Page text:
Jolene Lakey, age 11, disappeared while walking back to her Scranton home in 1986.
For decades, her family has hoped for a break in the case. But new information may mean Jolene's case will never be solved.
One of Jolene's two sisters, Justina Forsythe, told Newswatch 16 that she remembers her little sister as vividly as Jolene lived.
"She was a character, and she wore loud, vibrant, and clashing clothes and was just a riot. She was very fun and full of love," Forsythe said.
The pain is also just as fresh.
It was August of 1986. Their mother was sick and staying at what was then Mercy Hospital, now Regional Hospital of Scranton. 11-year-old Jolene went to visit her mom and then set out on foot to the family home a few blocks away.
She stopped to talk to a friend at the corner of Myrtle Street and North Washington Avenue but never made it to her house on the 1300 block of North Washington.
Nearly every year since, Jolene's sisters and brother, along with family and friends, follow that path home that Jolene never finished.
"There is literally no way to describe the loss because she was a kid; she was just a little kid. And I wonder what she would have turned out to be," said Jolene's other sister Lois Feringa.
The police have had one main suspect in Jolene's disappearance all these years: Scranton business owner Frank Osellanie.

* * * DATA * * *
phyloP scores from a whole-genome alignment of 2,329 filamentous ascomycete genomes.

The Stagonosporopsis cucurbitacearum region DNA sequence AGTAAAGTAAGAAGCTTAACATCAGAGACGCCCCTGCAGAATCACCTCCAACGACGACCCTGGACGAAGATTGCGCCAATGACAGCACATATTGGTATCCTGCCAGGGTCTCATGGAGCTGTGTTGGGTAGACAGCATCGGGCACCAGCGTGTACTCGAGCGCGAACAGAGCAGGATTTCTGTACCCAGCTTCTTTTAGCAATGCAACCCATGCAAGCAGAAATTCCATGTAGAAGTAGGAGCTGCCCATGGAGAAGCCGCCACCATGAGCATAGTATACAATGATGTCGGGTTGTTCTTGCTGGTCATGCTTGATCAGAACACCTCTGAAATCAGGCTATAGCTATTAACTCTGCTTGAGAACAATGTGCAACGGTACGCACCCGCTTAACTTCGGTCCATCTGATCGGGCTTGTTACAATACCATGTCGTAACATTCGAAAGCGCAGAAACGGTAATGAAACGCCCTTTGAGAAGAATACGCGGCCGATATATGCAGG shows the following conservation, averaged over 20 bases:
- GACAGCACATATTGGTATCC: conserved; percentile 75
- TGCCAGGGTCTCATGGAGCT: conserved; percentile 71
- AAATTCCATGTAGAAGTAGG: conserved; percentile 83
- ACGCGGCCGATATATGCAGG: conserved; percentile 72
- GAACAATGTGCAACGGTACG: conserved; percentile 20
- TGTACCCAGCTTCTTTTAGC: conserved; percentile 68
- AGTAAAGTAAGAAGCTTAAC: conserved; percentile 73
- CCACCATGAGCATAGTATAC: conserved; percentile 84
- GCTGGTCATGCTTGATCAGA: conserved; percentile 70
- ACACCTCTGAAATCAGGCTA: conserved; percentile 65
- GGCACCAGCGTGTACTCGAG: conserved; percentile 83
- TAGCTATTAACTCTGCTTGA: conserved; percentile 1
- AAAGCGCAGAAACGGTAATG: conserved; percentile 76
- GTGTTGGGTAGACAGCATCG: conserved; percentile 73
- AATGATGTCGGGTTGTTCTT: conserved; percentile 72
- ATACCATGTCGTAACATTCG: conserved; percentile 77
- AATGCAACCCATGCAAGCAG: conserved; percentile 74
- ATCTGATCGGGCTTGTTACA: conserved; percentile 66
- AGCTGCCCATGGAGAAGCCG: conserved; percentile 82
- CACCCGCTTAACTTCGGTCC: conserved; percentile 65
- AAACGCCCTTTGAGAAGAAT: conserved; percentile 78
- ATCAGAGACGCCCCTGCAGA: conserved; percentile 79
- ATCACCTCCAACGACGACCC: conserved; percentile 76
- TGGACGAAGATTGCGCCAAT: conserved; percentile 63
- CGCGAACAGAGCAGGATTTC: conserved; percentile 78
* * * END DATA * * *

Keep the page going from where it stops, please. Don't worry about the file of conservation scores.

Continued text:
Osellanie was convicted of the rape and murder of 9-year-old Renee Waddle in 1989. Waddle's body was found burned along a wooded private road in Roaring Brook Township.
Waddle's case led police to consider Osellanie the chief suspect in three earlier cases:
- the murder of 19-year-old Laureen Finn in 1987,
- the disappearance of 22-year-old Joanne Williams in 1978,
- and Jolene Lakey in 1986.
Osellanie owned a garage not far off Jolene's path on her final walk home.
State police still investigating the case, and Jolene's family hoped that one day there might be a deathbed confession from Osellanie. But that opportunity came and went. According to the Lackawanna County district attorney and a retired state police detective who worked on Jolene's case, Frank Osellanie died behind bars in 2020.
"Frank being gone means that we won't ever have a confession. We will probably never know where her remains are or what happened to her that night, but somebody else might know something," Feringa added.
The Family Still Hopes for Answers:
In 2020, an anonymous letter was sent to The Times-Tribune. The writer said she believes she witnessed a murder in Scranton in the late 1980s but never reported what she saw and heard to the police.
The decades-old details in that letter bear eerie similarities to the crimes tied to Frank Osellanie.
Could that information lead investigators to Jolene? Her family isn't sure. But they do know there's no detail or piece of evidence too old or too insignificant to them.
"The very human need for self-protection, it's easy to rationalize things away. But I would urge any viewers to set that aside and just sit with the discomfort," Forsythe said.
"Even if we don't have all of the answers, any answers are better than none," Feringa added.
They'll continue to walk Jolene's path until they find the answer that brings a little color back into their lives.
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